If you’ve been scrolling through the news headlines on your app and not finding the time to dig into the detail, you’ll be forgiven for thinking Auckland Transport are being radical carpark removers and are attempting to force us all into the bike lane. On the 31st March the Auckland Council Planning Committee approved the Auckland Transport Parking Strategy to go out for public consultation with Aucklanders. Having spent that same week in isolation with a Covid-infested family, I found the time to listen to the 3 hour long Governing Body debate that hashed out both the merits and issues with this strategy, and I think it’s important that we all know what’s being proposed here, because it’s a good time for you to have your say. In fact, there's only 4 days left to have your say.
There are a few accepted truths we might use as a starting point: Aucklanders need more transport choice. Aucklanders would be more inclined to use public transport (PT) if it’s reliable and gets us to where we want to go. Auckland needs to reduce its emissions profile and respond to the challenges of climate change. We can agree that roads are valuable public space and are ultimately there to help people reach their desired destinations. We recognise that widening road corridors to create additional space is expensive, time consuming, and disruptive for those whose properties need to be acquired.
If we are aligned on the above, then we can begin to see how Auckland Transport landed where it did in this parking strategy. What has been proposed is that roads in our strategic transport network (the roads considered most important for moving people, goods & services) are likely to experience a repurposing of carparks to create space for new PT/T2/T3 lanes, bike lanes, or pedestrian improvements. Auckland Transport has identified these roads as being critical to improving travel productivity and are now seeking your approval to move forward with this plan. On the surface it sounds pretty radical, removing carparks, but the truth is it’s only a little over 3% of the city’s roads and the changes will be executed over the next ten years and only when a transport project has been funded.
The lens they’ve applied to this proposal is a productivity lens – how do we realign our road corridor to benefit the majority rather than a single person who needs a car park. How do we ensure there are travel options so that jumping on a bike is actually a safe and straight forward proposal? How do we ensure buses aren’t forced into the congested traffic stream because road has been allocated to the parking of cars? How do we make mode shift more desirable for those who are able to do so?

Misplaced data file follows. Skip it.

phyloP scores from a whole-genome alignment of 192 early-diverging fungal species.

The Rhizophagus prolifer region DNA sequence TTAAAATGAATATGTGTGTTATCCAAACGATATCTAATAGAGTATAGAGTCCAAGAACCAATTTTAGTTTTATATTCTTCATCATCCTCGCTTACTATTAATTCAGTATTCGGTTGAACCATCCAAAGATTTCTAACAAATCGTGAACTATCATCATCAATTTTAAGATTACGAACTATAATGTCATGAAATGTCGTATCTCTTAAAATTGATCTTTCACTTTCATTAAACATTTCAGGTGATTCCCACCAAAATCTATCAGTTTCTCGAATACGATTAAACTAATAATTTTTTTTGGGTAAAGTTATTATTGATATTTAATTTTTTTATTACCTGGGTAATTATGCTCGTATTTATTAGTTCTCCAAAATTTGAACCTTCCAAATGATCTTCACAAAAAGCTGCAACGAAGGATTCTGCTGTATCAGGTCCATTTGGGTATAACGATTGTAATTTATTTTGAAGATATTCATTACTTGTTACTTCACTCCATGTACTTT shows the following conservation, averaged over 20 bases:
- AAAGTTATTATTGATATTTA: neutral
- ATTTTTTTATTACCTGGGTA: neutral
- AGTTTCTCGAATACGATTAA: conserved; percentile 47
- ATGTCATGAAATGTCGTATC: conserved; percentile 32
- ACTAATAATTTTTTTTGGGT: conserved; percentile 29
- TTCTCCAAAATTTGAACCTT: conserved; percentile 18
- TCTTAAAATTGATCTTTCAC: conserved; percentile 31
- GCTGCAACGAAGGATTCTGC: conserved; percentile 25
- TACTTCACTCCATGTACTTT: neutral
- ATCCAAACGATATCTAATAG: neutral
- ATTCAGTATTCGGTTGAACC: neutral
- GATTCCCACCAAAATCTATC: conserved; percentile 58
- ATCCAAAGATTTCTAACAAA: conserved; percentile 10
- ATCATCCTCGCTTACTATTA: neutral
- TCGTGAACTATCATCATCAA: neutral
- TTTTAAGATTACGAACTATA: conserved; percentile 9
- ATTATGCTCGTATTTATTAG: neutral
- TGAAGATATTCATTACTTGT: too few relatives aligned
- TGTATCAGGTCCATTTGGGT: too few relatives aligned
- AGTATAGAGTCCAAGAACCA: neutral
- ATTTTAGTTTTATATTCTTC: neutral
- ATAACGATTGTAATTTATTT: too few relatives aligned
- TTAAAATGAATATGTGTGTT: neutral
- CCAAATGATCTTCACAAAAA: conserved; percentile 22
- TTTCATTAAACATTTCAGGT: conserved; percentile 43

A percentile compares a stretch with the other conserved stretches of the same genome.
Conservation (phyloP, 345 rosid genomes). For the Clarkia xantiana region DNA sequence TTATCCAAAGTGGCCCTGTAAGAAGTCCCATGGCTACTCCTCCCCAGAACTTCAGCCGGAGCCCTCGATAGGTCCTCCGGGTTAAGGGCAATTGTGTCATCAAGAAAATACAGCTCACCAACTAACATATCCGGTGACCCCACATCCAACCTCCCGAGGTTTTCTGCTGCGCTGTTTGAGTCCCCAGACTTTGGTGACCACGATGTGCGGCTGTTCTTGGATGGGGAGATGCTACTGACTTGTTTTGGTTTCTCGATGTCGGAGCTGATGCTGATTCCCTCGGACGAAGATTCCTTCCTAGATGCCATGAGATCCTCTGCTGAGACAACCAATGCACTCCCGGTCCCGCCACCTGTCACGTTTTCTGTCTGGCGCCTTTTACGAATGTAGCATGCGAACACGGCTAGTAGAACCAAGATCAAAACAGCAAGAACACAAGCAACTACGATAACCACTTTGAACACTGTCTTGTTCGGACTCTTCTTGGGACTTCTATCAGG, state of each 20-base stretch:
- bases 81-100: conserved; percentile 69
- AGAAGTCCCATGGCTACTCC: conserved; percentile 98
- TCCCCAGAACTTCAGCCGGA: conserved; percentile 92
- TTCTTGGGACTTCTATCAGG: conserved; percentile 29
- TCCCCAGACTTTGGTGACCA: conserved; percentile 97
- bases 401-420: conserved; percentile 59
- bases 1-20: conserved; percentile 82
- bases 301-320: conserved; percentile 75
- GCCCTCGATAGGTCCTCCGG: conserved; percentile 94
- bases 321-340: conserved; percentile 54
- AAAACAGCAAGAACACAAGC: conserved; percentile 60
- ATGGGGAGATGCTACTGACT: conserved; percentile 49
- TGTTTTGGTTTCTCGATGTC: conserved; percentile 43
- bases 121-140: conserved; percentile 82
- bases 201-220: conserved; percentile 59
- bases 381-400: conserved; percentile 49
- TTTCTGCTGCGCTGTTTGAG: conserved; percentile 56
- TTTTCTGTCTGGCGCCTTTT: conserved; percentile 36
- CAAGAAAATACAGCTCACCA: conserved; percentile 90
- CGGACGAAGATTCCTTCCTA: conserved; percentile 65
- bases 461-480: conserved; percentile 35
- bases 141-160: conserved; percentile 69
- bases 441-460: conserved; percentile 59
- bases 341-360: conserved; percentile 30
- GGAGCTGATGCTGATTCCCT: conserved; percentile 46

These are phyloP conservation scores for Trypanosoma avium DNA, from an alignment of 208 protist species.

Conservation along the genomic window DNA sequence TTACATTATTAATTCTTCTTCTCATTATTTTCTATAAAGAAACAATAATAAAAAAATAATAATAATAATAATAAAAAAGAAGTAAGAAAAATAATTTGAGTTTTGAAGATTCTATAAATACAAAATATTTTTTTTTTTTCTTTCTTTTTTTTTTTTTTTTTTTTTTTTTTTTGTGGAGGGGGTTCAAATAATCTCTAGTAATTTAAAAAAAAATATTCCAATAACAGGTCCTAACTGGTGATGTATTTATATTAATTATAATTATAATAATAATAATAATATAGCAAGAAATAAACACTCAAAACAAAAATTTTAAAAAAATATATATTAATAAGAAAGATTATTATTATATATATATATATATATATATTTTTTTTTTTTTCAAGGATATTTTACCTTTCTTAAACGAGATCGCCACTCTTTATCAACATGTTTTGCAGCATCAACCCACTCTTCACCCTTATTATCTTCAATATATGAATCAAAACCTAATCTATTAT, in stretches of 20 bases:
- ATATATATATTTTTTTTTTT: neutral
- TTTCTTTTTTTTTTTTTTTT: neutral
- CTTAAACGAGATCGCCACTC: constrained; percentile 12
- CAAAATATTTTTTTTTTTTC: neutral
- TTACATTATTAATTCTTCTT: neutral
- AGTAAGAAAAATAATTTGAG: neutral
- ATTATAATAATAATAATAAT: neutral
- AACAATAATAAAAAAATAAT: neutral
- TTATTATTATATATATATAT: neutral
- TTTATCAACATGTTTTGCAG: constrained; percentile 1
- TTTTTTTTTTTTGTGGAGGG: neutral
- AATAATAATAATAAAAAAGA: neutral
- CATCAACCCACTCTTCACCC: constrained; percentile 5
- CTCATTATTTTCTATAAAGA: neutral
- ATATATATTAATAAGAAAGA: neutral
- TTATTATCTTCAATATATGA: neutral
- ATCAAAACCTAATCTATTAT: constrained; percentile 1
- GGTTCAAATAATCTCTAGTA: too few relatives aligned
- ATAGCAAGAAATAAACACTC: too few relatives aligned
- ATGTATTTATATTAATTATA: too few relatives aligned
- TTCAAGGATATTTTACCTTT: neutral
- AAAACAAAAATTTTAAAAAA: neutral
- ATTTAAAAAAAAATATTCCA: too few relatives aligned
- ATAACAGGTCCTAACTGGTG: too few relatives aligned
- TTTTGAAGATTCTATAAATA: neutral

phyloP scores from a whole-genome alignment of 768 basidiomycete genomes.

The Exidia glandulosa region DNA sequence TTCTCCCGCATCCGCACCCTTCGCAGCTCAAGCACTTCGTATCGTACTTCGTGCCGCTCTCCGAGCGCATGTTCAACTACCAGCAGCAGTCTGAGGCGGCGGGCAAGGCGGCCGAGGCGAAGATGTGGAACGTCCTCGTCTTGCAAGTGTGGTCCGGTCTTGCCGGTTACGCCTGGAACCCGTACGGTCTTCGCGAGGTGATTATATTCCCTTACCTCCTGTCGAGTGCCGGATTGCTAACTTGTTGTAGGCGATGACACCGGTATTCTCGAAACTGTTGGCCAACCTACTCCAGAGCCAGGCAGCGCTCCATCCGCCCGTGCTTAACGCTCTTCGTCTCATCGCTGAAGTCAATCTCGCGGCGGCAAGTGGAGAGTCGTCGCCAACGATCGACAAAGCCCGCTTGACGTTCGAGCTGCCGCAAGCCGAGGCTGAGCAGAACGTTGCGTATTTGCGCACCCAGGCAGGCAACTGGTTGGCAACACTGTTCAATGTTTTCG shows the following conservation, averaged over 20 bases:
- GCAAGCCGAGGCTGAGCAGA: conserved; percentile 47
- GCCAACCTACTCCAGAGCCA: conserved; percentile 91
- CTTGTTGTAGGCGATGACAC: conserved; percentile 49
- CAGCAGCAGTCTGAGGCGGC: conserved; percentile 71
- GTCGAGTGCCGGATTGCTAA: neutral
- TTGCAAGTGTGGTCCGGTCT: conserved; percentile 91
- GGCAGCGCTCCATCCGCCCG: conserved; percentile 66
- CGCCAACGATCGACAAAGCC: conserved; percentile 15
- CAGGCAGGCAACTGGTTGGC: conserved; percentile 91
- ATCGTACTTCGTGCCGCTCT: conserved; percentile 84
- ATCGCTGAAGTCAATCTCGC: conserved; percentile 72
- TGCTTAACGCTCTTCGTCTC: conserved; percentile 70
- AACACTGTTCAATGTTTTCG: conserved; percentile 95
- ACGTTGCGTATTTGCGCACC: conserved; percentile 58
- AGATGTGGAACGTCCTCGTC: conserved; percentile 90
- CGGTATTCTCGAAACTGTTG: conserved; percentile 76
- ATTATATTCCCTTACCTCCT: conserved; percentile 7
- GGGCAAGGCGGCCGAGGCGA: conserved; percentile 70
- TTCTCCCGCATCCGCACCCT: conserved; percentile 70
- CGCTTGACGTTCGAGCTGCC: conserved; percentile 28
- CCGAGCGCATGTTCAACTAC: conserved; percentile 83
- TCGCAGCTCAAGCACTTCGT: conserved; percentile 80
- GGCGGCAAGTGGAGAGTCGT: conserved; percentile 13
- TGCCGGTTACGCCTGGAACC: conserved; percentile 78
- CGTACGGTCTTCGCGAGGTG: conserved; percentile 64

It all seems pretty logical but if you listened to the debate when it came to approving the strategy, not all Councillors were on the same page. Some were concerned that Auckland Transport shouldn’t be consulting on the potential removal of carparks when there aren’t currently a bunch of funded transport projects ready to go. Members of the independent Māori statutory board were asking where the consultation with mana whenua and mata waka was? There was a question about impacts on businesses. There was also a concern raised with the proposal to charge for parking at Park’n’ride facilities. Auckland Transport are aware that the carparks at these facilities are being filled up early, at times by people who work nearby, rather than bus users. Their proposal to charge up to $4 a day for parking is intended to deter that behaviour; however some Councillors felt that this proposal was punishing those who had already changed their behaviour and were using PT.
What no one seemed to disagree with, however, was that the region needs to change. We have enormous challenges around growth, tackling climate change, and safety. The National Policy Statement on Urban Development has removed the requirement for carparking in developments and this is going to shift cars onto our roadside for private parking. This parking strategy is one way we can mitigate the impacts of that, by offering people quality transport choice so that they can indeed move into one of those developments without the need for a private vehicle. For these reasons, the motion to consult on the strategy was passed 13 to 10.
My personal take is that this proposal makes good sense, but what I am concerned about is the real battle, finding the capital to get those transport projects online. With a covid-cash-strapped Council, rising costs, issues in supply and what I expect will soon be a new brain drain, making the most of this parking strategy isn’t going to be easy.
It would be good for you to submit your thoughts and you can do so online. Public feedback is open until May 15th. Have your say at at.govt.nz and search ‘Draft Parking Strategy.’
Elected member of the Devonport-Takapuna Local Board for the 2019-2022 Election Term.